The Rule of Law and Anti-Corruption (RoLAC) Programme, collaborated with the Avocats Sans Frontières (ASF), and Access to Justice (A2J) to host a series of events to commemorate the 2022 United Nations Day in support of victims of torture. June 26 of each year has been designated as the International Day in Support of Victims of Torture. The day is used to remember victims of torture, create awareness on the impact of torture and make calls to action to prevent torture.
This year, RoLAC, ASF and A2J organised a series of activities to commemorate the day. From June 21-22, a technical consultation themed “zero tolerance for torture by security agencies” was held for local experts and heads of security and law enforcement agencies.
The consultation noted that Nigeria domesticated the International Convention Against Torture by enacting the Anti-Torture Act (ATA) and established the National Committee Against Torture (NCAT) in 2017. However, the committee lacks autonomy and requisite funding and acts of torture persist among security agencies. Furthermore, a lack of accountability for perpetrators of torture continues to fuel impunity for torture by security agencies. Five years after the passage of ATA, there is no record of prosecution or conviction under the ATA for crimes of torture.
The following recommendations were made:
- Redress for torture need not be through courts alone. The Federal Ministry of Justice (FMoJ), the Nigerian Police Force (NPF) and other security agencies should institute or strengthen internal mechanisms for holding law enforcement or security operatives accountable for acts of torture. Implementing effective internal mechanisms assures the public that the FMoJ and security agencies will not condone torture. It also sends a strong message to operatives that there will be accountability for acts of torture.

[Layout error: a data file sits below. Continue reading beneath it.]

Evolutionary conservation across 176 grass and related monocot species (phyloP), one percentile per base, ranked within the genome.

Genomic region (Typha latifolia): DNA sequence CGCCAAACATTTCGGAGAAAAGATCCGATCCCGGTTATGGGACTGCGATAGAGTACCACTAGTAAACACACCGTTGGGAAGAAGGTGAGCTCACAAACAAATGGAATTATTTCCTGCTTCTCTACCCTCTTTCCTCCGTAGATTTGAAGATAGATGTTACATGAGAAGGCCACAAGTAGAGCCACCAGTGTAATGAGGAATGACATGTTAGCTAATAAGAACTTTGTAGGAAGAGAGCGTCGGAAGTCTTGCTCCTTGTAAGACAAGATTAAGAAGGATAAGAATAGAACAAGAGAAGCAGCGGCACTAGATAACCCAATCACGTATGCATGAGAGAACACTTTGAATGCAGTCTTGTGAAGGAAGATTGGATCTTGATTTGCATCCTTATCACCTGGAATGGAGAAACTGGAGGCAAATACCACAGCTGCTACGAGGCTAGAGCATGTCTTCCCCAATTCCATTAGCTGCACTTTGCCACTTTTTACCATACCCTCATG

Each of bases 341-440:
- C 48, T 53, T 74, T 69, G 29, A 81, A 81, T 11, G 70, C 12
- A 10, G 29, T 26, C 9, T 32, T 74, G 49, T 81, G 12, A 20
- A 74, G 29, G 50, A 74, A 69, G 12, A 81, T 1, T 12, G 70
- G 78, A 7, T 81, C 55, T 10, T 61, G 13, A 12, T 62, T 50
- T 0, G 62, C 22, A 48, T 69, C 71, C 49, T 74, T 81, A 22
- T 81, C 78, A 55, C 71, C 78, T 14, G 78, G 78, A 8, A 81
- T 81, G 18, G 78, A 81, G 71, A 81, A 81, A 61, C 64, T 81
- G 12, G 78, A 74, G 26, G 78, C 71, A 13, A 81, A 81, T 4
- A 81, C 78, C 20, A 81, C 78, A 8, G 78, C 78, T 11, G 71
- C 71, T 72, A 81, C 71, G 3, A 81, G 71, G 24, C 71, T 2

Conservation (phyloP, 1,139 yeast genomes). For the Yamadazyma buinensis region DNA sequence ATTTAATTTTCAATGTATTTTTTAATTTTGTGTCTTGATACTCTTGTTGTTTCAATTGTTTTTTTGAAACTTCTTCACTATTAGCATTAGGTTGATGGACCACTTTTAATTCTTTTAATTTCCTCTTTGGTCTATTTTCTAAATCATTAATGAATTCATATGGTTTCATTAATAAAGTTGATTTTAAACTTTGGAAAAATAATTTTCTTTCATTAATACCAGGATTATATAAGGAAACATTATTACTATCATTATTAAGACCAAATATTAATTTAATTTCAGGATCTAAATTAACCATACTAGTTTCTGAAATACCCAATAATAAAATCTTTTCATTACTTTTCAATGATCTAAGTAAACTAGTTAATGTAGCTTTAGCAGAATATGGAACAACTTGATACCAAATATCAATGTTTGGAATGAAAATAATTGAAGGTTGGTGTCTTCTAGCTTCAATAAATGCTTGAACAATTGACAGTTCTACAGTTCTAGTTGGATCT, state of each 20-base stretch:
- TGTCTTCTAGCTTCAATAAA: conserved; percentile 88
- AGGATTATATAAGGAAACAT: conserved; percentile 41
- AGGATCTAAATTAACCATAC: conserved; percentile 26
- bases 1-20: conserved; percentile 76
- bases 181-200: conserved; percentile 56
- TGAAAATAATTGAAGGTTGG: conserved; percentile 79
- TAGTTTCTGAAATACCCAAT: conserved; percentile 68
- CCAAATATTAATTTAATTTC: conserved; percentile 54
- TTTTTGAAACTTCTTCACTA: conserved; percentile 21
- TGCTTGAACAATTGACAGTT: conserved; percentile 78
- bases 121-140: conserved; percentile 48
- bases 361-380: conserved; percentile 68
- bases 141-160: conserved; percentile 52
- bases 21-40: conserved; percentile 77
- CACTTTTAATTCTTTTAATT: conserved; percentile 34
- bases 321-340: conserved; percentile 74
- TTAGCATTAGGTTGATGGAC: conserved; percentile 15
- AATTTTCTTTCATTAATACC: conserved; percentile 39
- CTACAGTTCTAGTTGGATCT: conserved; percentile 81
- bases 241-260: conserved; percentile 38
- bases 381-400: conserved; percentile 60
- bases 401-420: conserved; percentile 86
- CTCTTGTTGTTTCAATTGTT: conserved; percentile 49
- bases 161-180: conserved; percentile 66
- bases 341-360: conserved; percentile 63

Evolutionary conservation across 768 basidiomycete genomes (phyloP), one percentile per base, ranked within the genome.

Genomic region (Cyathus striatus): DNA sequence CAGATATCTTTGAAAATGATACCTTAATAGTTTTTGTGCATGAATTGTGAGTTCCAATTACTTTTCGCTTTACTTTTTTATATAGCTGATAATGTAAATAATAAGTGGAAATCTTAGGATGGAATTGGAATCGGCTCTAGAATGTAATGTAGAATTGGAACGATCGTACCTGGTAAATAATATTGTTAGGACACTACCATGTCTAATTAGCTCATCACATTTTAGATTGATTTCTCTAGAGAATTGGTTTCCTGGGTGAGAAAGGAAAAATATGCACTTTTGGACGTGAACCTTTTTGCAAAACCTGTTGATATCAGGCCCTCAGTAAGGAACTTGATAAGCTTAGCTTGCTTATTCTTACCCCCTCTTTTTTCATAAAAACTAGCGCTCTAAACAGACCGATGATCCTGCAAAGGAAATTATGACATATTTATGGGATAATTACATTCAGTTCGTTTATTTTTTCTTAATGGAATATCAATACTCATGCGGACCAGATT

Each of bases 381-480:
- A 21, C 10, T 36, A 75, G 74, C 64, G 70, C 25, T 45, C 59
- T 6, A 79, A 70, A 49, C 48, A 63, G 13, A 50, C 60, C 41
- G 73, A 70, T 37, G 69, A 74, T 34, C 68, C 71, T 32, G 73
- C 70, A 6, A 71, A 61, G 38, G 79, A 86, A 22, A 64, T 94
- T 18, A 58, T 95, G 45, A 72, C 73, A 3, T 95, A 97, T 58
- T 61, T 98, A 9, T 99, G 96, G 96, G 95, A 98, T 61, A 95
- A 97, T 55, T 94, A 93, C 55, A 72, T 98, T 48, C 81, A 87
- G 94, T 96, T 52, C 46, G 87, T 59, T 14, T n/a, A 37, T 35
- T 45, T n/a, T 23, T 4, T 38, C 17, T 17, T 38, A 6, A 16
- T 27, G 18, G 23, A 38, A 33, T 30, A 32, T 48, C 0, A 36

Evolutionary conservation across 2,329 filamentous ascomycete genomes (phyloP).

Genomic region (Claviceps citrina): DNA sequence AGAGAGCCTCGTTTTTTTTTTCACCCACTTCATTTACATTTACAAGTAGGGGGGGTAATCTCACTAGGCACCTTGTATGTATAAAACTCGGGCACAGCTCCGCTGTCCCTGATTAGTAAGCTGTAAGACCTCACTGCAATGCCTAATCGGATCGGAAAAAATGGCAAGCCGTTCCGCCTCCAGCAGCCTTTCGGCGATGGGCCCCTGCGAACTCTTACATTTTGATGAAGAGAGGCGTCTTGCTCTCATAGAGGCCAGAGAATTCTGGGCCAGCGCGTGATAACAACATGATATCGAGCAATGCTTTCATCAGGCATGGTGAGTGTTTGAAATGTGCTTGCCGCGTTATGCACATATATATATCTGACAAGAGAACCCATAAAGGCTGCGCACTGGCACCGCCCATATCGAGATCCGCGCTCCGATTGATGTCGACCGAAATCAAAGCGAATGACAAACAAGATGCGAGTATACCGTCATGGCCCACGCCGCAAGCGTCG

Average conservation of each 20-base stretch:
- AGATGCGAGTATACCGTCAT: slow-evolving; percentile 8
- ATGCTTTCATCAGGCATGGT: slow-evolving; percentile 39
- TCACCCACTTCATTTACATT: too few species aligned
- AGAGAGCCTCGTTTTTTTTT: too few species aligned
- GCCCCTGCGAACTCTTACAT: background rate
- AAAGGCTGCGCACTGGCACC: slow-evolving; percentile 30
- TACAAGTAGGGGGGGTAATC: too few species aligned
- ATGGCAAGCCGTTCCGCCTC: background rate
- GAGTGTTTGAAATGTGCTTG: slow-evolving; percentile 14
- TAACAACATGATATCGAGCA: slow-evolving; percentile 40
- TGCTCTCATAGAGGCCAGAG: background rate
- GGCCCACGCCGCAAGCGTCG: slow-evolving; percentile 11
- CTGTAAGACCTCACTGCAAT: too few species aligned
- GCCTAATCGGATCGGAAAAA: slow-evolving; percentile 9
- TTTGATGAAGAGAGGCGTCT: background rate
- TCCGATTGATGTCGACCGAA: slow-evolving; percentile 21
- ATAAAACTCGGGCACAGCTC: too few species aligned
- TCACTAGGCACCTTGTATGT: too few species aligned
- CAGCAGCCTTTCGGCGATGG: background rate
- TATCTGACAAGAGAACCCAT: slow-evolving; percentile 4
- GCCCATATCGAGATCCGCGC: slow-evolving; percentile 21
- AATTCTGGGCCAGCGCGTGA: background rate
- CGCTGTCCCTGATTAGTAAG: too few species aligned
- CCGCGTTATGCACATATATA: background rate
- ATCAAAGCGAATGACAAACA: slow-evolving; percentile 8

- The National Committee Against Torture needs to be provided resources and its composition reviewed to provide for new members with new ideas.
- Those with responsibilities for implementing the ATA, like judges, magistrates, prosecutors, investigators and correctional officers, need to undergo training; while investigators need incentives and facilities to desist from using torture as an investigative method.
- There must be justice for victims of torture. This includes adequate reparation or compensation and rehabilitation; accountability for the perpetrator, who should also be made to pay compensation; and justice to the taxpayer or society, which seeks a reassurance that law enforcement agencies will respect the rule of law and the rights of citizens and would subject no one to torture no matter the alleged crime.
Following the consultation, RoLAC and ASF engaged the media and public in a press conference, and a road show awareness walk to create awareness of the ATA and its provisions, and to encourage the public to demand for their rights. The programme also supported the development and publication of videos and posters. These were disseminated on social media, which generated over 120,000 views, likes and comments in only two days.
RoLAC aims to reconvene a technical consultation forum in a few months to measure successes harvested from the above series of activities.